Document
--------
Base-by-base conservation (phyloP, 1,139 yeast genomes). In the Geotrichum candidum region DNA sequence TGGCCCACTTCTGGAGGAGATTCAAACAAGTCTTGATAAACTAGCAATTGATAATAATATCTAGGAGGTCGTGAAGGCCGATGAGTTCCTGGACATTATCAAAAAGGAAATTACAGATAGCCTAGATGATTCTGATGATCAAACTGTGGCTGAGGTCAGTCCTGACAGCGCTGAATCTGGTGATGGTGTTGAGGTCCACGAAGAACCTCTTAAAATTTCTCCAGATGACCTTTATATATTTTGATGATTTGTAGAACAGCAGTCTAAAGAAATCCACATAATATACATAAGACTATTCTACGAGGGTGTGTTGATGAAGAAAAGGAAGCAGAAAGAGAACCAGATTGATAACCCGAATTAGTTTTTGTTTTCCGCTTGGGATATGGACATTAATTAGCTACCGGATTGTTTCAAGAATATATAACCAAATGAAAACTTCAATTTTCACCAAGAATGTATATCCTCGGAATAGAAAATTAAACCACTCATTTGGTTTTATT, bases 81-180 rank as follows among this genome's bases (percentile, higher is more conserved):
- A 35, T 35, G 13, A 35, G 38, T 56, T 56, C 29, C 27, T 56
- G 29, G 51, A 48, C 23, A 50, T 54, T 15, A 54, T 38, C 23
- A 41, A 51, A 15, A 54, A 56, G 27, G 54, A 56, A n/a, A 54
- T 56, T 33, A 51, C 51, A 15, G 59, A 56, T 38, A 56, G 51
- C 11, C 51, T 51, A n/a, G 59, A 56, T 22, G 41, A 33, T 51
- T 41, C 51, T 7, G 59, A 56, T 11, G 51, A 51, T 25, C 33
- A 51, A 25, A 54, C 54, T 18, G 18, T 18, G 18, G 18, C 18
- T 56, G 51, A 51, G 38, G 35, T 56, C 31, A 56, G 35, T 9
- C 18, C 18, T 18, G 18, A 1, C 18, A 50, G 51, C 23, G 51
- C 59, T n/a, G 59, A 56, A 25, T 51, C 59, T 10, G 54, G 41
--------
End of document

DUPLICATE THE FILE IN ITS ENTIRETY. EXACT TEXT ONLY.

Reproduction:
Base-by-base conservation (phyloP, 1,139 yeast genomes). In the Geotrichum candidum region DNA sequence TGGCCCACTTCTGGAGGAGATTCAAACAAGTCTTGATAAACTAGCAATTGATAATAATATCTAGGAGGTCGTGAAGGCCGATGAGTTCCTGGACATTATCAAAAAGGAAATTACAGATAGCCTAGATGATTCTGATGATCAAACTGTGGCTGAGGTCAGTCCTGACAGCGCTGAATCTGGTGATGGTGTTGAGGTCCACGAAGAACCTCTTAAAATTTCTCCAGATGACCTTTATATATTTTGATGATTTGTAGAACAGCAGTCTAAAGAAATCCACATAATATACATAAGACTATTCTACGAGGGTGTGTTGATGAAGAAAAGGAAGCAGAAAGAGAACCAGATTGATAACCCGAATTAGTTTTTGTTTTCCGCTTGGGATATGGACATTAATTAGCTACCGGATTGTTTCAAGAATATATAACCAAATGAAAACTTCAATTTTCACCAAGAATGTATATCCTCGGAATAGAAAATTAAACCACTCATTTGGTTTTATT, bases 81-180 rank as follows among this genome's bases (percentile, higher is more conserved):
- A 35, T 35, G 13, A 35, G 38, T 56, T 56, C 29, C 27, T 56
- G 29, G 51, A 48, C 23, A 50, T 54, T 15, A 54, T 38, C 23
- A 41, A 51, A 15, A 54, A 56, G 27, G 54, A 56, A n/a, A 54
- T 56, T 33, A 51, C 51, A 15, G 59, A 56, T 38, A 56, G 51
- C 11, C 51, T 51, A n/a, G 59, A 56, T 22, G 41, A 33, T 51
- T 41, C 51, T 7, G 59, A 56, T 11, G 51, A 51, T 25, C 33
- A 51, A 25, A 54, C 54, T 18, G 18, T 18, G 18, G 18, C 18
- T 56, G 51, A 51, G 38, G 35, T 56, C 31, A 56, G 35, T 9
- C 18, C 18, T 18, G 18, A 1, C 18, A 50, G 51, C 23, G 51
- C 59, T n/a, G 59, A 56, A 25, T 51, C 59, T 10, G 54, G 41